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Impact of Regular Collaboration Between Infectious Diseases and Critical Care Practitioners on Antimicrobial Utilization and Patient Outcome*

Rimawi, Ramzy H. MD1; Mazer, Mark A. MD2; Siraj, Dawd S. MD, MPH, TM1; Gooch, Mike MS, RPH3; Cook, Paul P. MD1

Critical Care Medicine:
doi: 10.1097/CCM.0b013e31828e9863
Feature Articles
Abstract

Objective: Antimicrobial stewardship programs have been shown to help reduce the use of unnecessary antimicrobial agents in the hospital setting. To date, there has been very little data focusing on high-use areas, such as the medical ICU. A prospective intervention was done to assess guideline compliance, antimicrobial expenditure, and healthcare cost when an infectious disease fellow interacts regularly with the medical ICU team.

Design: A 3-month retrospective chart review was followed by a 3-month prospective intervention the following year. Two hundred forty-six total charts were reviewed to assess generally accepted guideline compliance, demographics, and microbiologic results.

Setting: Twenty-four-bed medical ICU at an 861-bed tertiary care, university teaching hospital in North Carolina.

Subjects: Patients receiving antibiotics in the medical ICU.

Intervention: During the intervention period, the infectious disease fellow reviewed the charts, including physician notes and microbiology data, and discussed antimicrobial use with the medical ICU team.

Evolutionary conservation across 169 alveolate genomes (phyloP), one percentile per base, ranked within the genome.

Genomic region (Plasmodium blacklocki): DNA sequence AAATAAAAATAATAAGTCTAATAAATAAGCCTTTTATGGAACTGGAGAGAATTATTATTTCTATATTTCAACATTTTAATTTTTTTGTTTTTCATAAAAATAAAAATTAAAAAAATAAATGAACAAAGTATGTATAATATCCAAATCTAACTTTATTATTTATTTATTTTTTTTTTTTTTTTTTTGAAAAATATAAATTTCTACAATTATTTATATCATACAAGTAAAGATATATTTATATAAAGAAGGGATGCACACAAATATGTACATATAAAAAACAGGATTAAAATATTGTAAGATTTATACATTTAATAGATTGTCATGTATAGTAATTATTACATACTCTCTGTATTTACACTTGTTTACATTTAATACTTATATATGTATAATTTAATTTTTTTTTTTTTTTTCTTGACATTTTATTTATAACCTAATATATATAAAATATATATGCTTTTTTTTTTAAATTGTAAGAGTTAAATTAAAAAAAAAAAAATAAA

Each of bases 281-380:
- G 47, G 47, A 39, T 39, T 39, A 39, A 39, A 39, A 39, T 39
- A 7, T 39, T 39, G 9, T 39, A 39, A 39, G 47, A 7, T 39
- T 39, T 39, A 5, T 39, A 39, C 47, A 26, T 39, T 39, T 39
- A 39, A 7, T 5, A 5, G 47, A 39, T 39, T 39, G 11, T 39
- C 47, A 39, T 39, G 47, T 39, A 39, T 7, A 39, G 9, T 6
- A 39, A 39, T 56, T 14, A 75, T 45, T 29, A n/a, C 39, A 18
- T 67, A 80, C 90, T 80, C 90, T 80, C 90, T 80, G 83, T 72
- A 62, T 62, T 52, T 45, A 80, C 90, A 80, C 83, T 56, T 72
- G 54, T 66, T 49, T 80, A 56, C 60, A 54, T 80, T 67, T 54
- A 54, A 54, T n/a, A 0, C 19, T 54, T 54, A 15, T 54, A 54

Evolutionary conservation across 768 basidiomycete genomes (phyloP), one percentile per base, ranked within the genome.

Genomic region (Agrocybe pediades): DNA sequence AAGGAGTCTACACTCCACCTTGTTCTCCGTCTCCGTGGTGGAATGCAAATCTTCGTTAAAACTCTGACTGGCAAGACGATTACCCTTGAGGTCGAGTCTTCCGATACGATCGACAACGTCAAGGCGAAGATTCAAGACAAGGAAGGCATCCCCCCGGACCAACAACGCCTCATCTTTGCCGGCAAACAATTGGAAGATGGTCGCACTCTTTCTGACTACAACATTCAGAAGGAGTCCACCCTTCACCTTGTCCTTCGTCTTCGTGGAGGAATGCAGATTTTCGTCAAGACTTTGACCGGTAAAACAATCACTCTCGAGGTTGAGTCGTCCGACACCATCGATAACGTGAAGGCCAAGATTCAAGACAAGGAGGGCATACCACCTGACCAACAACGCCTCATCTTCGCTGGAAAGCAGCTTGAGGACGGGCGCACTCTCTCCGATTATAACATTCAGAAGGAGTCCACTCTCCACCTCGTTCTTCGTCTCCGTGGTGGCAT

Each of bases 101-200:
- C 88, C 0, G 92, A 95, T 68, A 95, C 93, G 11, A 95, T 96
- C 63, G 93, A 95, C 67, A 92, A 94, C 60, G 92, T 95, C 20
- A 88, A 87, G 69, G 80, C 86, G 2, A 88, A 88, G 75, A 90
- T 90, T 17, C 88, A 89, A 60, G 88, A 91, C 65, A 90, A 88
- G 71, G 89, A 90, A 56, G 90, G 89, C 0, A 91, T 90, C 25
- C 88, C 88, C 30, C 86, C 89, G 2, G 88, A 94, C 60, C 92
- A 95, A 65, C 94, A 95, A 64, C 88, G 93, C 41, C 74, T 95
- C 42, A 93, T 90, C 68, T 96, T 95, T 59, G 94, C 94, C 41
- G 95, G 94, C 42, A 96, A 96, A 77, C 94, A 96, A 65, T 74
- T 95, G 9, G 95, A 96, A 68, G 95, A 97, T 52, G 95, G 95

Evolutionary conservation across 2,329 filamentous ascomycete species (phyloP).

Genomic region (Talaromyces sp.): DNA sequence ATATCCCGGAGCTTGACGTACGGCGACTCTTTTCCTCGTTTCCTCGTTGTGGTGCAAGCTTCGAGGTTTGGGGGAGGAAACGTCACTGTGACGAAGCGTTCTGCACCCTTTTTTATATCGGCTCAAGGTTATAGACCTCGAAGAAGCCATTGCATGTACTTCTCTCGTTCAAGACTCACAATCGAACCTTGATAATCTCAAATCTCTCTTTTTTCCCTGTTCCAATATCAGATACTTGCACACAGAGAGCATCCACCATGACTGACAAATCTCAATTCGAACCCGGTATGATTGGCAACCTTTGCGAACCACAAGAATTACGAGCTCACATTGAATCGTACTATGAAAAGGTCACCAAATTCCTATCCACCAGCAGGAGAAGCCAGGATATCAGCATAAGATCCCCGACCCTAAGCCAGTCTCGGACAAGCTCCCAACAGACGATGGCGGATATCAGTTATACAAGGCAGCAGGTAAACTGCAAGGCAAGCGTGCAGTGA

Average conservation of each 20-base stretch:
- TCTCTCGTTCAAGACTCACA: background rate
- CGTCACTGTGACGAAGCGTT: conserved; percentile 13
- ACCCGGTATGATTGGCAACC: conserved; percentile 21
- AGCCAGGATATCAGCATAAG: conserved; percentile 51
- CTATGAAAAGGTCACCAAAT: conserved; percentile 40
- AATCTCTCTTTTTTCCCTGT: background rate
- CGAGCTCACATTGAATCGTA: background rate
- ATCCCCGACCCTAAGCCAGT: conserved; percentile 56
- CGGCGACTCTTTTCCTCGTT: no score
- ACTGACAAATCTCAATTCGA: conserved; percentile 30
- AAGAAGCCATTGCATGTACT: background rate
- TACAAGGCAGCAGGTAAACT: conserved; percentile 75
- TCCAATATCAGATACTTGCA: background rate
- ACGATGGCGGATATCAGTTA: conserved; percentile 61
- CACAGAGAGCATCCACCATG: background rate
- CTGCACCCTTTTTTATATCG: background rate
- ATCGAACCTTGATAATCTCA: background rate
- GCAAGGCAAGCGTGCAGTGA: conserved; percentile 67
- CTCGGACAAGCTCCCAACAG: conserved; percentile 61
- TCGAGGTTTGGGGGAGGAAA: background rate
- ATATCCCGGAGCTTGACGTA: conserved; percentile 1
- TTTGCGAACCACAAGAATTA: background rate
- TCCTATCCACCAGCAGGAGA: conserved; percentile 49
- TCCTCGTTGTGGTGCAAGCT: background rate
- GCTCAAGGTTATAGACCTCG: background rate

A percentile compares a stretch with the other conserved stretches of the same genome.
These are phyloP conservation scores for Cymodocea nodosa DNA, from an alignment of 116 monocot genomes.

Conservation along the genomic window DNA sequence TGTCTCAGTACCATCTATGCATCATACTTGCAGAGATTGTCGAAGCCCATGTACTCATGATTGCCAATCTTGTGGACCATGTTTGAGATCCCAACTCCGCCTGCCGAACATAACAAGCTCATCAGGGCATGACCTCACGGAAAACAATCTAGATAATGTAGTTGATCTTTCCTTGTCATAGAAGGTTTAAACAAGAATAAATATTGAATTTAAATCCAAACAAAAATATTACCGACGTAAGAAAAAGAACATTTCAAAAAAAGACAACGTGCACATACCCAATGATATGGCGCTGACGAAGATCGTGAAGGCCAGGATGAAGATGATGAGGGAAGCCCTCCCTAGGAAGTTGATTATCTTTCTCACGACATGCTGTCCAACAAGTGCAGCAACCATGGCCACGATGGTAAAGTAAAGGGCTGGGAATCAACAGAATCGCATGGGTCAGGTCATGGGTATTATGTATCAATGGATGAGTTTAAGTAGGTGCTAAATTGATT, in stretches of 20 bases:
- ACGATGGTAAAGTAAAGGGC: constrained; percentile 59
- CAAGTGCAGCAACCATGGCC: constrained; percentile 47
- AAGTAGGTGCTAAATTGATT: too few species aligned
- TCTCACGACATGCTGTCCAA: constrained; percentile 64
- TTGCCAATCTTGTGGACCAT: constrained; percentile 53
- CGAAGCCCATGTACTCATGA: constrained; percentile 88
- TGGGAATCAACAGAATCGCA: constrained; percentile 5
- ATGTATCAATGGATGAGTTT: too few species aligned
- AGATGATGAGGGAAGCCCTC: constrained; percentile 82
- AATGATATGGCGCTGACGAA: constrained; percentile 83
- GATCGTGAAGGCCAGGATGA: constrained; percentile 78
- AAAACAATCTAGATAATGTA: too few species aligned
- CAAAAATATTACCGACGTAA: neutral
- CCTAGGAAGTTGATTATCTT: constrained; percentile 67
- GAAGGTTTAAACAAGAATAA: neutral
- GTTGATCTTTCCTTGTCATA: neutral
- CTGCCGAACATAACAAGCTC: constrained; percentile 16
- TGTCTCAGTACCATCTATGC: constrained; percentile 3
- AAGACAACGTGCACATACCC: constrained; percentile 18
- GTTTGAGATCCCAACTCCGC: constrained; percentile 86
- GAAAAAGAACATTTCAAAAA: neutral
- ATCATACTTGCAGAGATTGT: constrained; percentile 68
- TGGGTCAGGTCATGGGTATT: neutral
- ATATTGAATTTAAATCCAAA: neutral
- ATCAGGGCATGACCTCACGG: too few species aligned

Measurements and Main Results: Antimicrobial use, treatment duration, Acute Physiology and Chronic Health Evaluation II scores, length of stay, mechanical ventilation days, and mortality rates were compared during the two periods.

Results: No baseline statistically significant differences in the two groups were noted (i.e., age, gender, race, or Acute Physiology and Chronic Healthcare Evaluation II scores). Indications for antibiotics included healthcare-associated (53%) and community-acquired pneumonias (17%). Significant reductions were seen in extended-spectrum penicillins (p = 0.0080), carbapenems (p = 0.0013), vancomycin (p = 0.0040), and metronidazole (p = 0.0004) following the intervention. Antimicrobial modification led to an increase in narrow-spectrum penicillins (p = 0.0322). The intervention group had a significantly lower rate of treatments that did not correspond to guidelines (p < 0.0001). There was a reduction in mechanical ventilation days (p = 0.0053), length of stay (p = 0.0188), and hospital mortality (p = 0.0367). The annual calculated healthcare savings was $89,944 in early antibiotic cessation alone.

Conclusion: Active communication with an infectious disease practitioner can significantly reduce medical ICU antibiotic overuse by earlier modification or cessation of antibiotics without increasing mortality. This in turn can reduce healthcare costs, foster prodigious education, and strengthen relations between the subspecialties.

Author Information

1Division of Infectious Diseases, Brody School of Medicine—East Carolina University, Greenville, NC.

2Division of Pulmonary, Critical Care and Sleep Medicine, Brody School of Medicine—East Carolina University, Greenville, NC.

3Department of Pharmacy, Vidant Medical Center, Greenville, NC.

* See also p. 2226.

Dr. Rimawi is on the speakers' bureau for Alk-Abello. Dr. Cook is an investigator with Gilead, Pfizer, and Merck; and is on the speakers' bureau for Merck and Forest. The remaining authors have disclosed that they do not have any potential conflicts of interest.

The authors have disclosed that they do not have any potential conflicts of interest and have not received any funding support.

For information regarding this article, E-mail: RamzyRimawi@hotmail.com

© 2013 by the Society of Critical Care Medicine and Lippincott Williams & Wilkins